An election gets under way in Bentonville today with early voting and election day a week later. What's on the ballot has a hefty price tag at $266 million, but in the context of Bentonville's growth and capacity to better handle it, it's a small price to pay.
In fact, residents and visitors to Bentonville are already paying it. We recommend they keep it up.
What's we're talking about is a 1% tax charge on sales that helps fund capital projects. Voters approved the tax in 2003 and again in 2007. In 2021, city officials say it's time to reinvigorate the power of that penny with a new collection of projects.
Voters will face nine questions on the ballot.
First things first: Voters who support any of the seven capital projects -- whether just one or all seven -- must first vote for questions 1 and 2, which allow for the extension of the sales tax and the pay off of an outstanding $23 million from the 2007 bond issue.
If voters reject those first two questions, the list of projects become moot. But it doesn't mean the sales tax ends immediately. It's scheduled to expire in 2032. If extended, it will expire in 2046 or sooner.
Voters should recognize the need to continue investing in Bentonville and vote for questions 1 and 2 to fund this smorgasbord of projects on the ballot: $173.5 million for streets; $32.75 million for parks; $19.75 million for drainage projects; $6.6 million for a new municipal radio system; Library, $4.97 million; $3.9 million for fire protection; and $1.65 million for police.
These are exactly the kinds of needed projects for a community with a bright future ahead of it.
City officials sought resident feedback and crafted plans for transportation, recreation and other issues. Consider the parks question: Adding parks and trails west of Walton Boulevard is a key focus because, according to parks officials, 58 percent of residents live west of that major street, but only 8 percent of park lands were in that area when the Play Bentonville Plan was completed in 2017. This bond issue begins to address the city's needs with a nearly 100-acre 8th Street Gateway Park and development of Bentonville Commons as a plaza/activity space plus work on ball fields and new water features at the Melvin Ford Aquatic Center.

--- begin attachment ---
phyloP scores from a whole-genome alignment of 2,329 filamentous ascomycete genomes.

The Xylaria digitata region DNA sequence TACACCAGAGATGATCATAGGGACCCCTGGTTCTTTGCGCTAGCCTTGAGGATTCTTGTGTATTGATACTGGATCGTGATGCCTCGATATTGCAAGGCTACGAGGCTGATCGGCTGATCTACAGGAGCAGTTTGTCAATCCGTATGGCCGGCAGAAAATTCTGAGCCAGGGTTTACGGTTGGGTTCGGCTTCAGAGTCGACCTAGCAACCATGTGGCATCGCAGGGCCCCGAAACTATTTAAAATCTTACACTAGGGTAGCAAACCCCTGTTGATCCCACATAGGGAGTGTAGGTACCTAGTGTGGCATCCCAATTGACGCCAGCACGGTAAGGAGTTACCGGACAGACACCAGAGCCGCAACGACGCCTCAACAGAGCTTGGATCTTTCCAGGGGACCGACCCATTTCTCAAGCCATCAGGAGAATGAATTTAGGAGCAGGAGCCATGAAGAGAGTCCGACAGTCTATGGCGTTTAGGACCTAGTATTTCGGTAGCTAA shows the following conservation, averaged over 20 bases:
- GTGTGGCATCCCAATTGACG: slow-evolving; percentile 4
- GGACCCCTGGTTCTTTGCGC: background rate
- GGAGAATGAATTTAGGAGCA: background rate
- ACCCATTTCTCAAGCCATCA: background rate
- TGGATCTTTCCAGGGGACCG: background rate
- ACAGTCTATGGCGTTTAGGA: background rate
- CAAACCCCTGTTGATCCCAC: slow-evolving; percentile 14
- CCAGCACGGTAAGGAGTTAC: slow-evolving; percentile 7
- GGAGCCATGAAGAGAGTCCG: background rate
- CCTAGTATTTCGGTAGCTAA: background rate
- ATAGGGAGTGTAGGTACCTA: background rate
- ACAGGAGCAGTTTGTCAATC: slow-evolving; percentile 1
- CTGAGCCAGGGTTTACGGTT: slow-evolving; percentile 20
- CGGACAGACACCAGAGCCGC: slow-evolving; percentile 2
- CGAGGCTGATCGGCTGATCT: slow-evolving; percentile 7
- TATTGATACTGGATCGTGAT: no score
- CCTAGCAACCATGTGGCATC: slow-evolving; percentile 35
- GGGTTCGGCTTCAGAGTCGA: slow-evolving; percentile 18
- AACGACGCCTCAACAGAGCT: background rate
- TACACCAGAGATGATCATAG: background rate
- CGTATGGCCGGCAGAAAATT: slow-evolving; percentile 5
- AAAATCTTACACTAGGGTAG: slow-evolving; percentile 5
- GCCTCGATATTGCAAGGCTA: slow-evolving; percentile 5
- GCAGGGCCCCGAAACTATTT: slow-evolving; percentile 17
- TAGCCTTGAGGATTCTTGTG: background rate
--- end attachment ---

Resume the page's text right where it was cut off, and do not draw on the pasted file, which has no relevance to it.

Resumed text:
Drainage is never a sexy topic, but the need for it is a reality in a rapidly growing city. Money in the bond issue would fund 25 projects to reduce flooding and improve drainage.
Like other communities in Northwest Arkansas, Bentonville plans to replace an aging radio system as well as provide new training structures and facilities for firefighters and police. Such training increases safety and better outcomes for everyone.
And last but not least, the city will expand and improve its 38,500-square-foot library with a 6,400-square-foot addition and renovation of another 10,000 square feet.
Early voting begins today and continues through Monday (excluding the weekend) at the Benton County Clerk's Office.
We simply can't imagine a city like Bentonville, growing in so many ways, moving into its future without infrastructure and other investments that permit municipal services to keep pace in serving the needs of residents and businesses. Bonds and sales tax extensions are several other Northwest Arkansas cities have already gotten work underway. There's no reason Bentonville should not join them.
What’s the point?
We recommend a favorable vote for Bentonville’s proposal of capital projects in seven areas funded with an existing sales tax.